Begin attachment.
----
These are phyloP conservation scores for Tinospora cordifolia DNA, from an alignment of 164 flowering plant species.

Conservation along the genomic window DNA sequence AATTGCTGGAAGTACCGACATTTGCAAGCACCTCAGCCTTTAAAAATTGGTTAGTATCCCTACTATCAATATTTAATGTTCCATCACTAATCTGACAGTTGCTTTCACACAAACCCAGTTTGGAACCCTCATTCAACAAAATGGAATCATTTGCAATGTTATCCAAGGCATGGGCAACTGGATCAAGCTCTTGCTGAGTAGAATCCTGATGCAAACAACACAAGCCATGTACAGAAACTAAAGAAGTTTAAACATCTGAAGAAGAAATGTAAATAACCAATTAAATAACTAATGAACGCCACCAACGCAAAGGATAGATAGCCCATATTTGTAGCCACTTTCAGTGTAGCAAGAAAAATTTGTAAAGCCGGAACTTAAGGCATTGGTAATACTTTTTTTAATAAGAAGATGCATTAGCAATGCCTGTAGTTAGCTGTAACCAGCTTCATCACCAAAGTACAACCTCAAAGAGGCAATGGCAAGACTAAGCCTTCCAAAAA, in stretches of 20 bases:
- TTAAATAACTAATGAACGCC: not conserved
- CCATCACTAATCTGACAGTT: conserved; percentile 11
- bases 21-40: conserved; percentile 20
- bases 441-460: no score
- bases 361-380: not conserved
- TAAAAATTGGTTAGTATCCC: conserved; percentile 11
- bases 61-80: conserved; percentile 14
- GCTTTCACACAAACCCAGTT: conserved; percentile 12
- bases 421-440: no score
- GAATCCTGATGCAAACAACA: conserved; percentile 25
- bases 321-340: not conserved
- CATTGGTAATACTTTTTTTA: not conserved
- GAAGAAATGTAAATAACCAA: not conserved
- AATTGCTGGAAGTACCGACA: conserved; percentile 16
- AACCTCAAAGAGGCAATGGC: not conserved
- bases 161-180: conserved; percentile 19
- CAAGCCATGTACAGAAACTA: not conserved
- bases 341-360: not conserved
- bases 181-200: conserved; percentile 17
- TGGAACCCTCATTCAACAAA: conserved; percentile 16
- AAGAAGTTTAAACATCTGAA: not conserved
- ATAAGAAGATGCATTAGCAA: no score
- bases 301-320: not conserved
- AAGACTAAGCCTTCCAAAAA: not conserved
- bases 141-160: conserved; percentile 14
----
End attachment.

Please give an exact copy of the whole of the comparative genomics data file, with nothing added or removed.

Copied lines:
These are phyloP conservation scores for Tinospora cordifolia DNA, from an alignment of 164 flowering plant species.

Conservation along the genomic window DNA sequence AATTGCTGGAAGTACCGACATTTGCAAGCACCTCAGCCTTTAAAAATTGGTTAGTATCCCTACTATCAATATTTAATGTTCCATCACTAATCTGACAGTTGCTTTCACACAAACCCAGTTTGGAACCCTCATTCAACAAAATGGAATCATTTGCAATGTTATCCAAGGCATGGGCAACTGGATCAAGCTCTTGCTGAGTAGAATCCTGATGCAAACAACACAAGCCATGTACAGAAACTAAAGAAGTTTAAACATCTGAAGAAGAAATGTAAATAACCAATTAAATAACTAATGAACGCCACCAACGCAAAGGATAGATAGCCCATATTTGTAGCCACTTTCAGTGTAGCAAGAAAAATTTGTAAAGCCGGAACTTAAGGCATTGGTAATACTTTTTTTAATAAGAAGATGCATTAGCAATGCCTGTAGTTAGCTGTAACCAGCTTCATCACCAAAGTACAACCTCAAAGAGGCAATGGCAAGACTAAGCCTTCCAAAAA, in stretches of 20 bases:
- TTAAATAACTAATGAACGCC: not conserved
- CCATCACTAATCTGACAGTT: conserved; percentile 11
- bases 21-40: conserved; percentile 20
- bases 441-460: no score
- bases 361-380: not conserved
- TAAAAATTGGTTAGTATCCC: conserved; percentile 11
- bases 61-80: conserved; percentile 14
- GCTTTCACACAAACCCAGTT: conserved; percentile 12
- bases 421-440: no score
- GAATCCTGATGCAAACAACA: conserved; percentile 25
- bases 321-340: not conserved
- CATTGGTAATACTTTTTTTA: not conserved
- GAAGAAATGTAAATAACCAA: not conserved
- AATTGCTGGAAGTACCGACA: conserved; percentile 16
- AACCTCAAAGAGGCAATGGC: not conserved
- bases 161-180: conserved; percentile 19
- CAAGCCATGTACAGAAACTA: not conserved
- bases 341-360: not conserved
- bases 181-200: conserved; percentile 17
- TGGAACCCTCATTCAACAAA: conserved; percentile 16
- AAGAAGTTTAAACATCTGAA: not conserved
- ATAAGAAGATGCATTAGCAA: no score
- bases 301-320: not conserved
- AAGACTAAGCCTTCCAAAAA: not conserved
- bases 141-160: conserved; percentile 14